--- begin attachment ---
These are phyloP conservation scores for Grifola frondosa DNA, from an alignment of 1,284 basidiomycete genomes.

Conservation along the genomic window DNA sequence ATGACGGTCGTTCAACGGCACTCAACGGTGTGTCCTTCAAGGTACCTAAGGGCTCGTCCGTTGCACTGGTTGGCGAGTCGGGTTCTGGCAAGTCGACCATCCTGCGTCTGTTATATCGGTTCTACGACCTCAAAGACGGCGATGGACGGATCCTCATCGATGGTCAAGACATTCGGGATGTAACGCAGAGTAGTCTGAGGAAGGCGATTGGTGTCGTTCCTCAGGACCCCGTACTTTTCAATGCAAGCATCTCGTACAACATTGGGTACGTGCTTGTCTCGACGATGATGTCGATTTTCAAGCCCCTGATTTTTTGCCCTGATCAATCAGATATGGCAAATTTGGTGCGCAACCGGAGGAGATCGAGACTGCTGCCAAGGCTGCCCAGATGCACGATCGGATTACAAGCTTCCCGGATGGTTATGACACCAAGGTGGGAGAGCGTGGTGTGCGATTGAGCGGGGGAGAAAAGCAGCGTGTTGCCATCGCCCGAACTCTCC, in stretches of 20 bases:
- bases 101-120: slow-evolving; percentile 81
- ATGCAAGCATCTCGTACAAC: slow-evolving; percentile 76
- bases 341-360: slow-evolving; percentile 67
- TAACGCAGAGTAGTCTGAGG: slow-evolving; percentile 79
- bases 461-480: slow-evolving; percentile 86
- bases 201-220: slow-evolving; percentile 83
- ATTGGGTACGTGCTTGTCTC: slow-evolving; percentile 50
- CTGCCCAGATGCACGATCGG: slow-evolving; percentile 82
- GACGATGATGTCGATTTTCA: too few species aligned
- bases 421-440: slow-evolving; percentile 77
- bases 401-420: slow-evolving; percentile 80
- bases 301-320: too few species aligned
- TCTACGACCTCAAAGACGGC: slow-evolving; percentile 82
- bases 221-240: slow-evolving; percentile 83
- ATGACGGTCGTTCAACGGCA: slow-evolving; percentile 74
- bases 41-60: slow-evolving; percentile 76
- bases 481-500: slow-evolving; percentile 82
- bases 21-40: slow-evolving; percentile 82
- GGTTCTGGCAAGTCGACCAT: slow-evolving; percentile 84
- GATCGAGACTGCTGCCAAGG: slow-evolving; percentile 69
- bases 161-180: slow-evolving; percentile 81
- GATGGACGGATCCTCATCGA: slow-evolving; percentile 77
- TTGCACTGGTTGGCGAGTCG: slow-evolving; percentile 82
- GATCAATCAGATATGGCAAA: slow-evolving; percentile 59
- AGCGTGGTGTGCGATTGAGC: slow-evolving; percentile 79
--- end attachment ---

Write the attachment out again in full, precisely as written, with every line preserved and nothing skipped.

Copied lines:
These are phyloP conservation scores for Grifola frondosa DNA, from an alignment of 1,284 basidiomycete genomes.

Conservation along the genomic window DNA sequence ATGACGGTCGTTCAACGGCACTCAACGGTGTGTCCTTCAAGGTACCTAAGGGCTCGTCCGTTGCACTGGTTGGCGAGTCGGGTTCTGGCAAGTCGACCATCCTGCGTCTGTTATATCGGTTCTACGACCTCAAAGACGGCGATGGACGGATCCTCATCGATGGTCAAGACATTCGGGATGTAACGCAGAGTAGTCTGAGGAAGGCGATTGGTGTCGTTCCTCAGGACCCCGTACTTTTCAATGCAAGCATCTCGTACAACATTGGGTACGTGCTTGTCTCGACGATGATGTCGATTTTCAAGCCCCTGATTTTTTGCCCTGATCAATCAGATATGGCAAATTTGGTGCGCAACCGGAGGAGATCGAGACTGCTGCCAAGGCTGCCCAGATGCACGATCGGATTACAAGCTTCCCGGATGGTTATGACACCAAGGTGGGAGAGCGTGGTGTGCGATTGAGCGGGGGAGAAAAGCAGCGTGTTGCCATCGCCCGAACTCTCC, in stretches of 20 bases:
- bases 101-120: slow-evolving; percentile 81
- ATGCAAGCATCTCGTACAAC: slow-evolving; percentile 76
- bases 341-360: slow-evolving; percentile 67
- TAACGCAGAGTAGTCTGAGG: slow-evolving; percentile 79
- bases 461-480: slow-evolving; percentile 86
- bases 201-220: slow-evolving; percentile 83
- ATTGGGTACGTGCTTGTCTC: slow-evolving; percentile 50
- CTGCCCAGATGCACGATCGG: slow-evolving; percentile 82
- GACGATGATGTCGATTTTCA: too few species aligned
- bases 421-440: slow-evolving; percentile 77
- bases 401-420: slow-evolving; percentile 80
- bases 301-320: too few species aligned
- TCTACGACCTCAAAGACGGC: slow-evolving; percentile 82
- bases 221-240: slow-evolving; percentile 83
- ATGACGGTCGTTCAACGGCA: slow-evolving; percentile 74
- bases 41-60: slow-evolving; percentile 76
- bases 481-500: slow-evolving; percentile 82
- bases 21-40: slow-evolving; percentile 82
- GGTTCTGGCAAGTCGACCAT: slow-evolving; percentile 84
- GATCGAGACTGCTGCCAAGG: slow-evolving; percentile 69
- bases 161-180: slow-evolving; percentile 81
- GATGGACGGATCCTCATCGA: slow-evolving; percentile 77
- TTGCACTGGTTGGCGAGTCG: slow-evolving; percentile 82
- GATCAATCAGATATGGCAAA: slow-evolving; percentile 59
- AGCGTGGTGTGCGATTGAGC: slow-evolving; percentile 79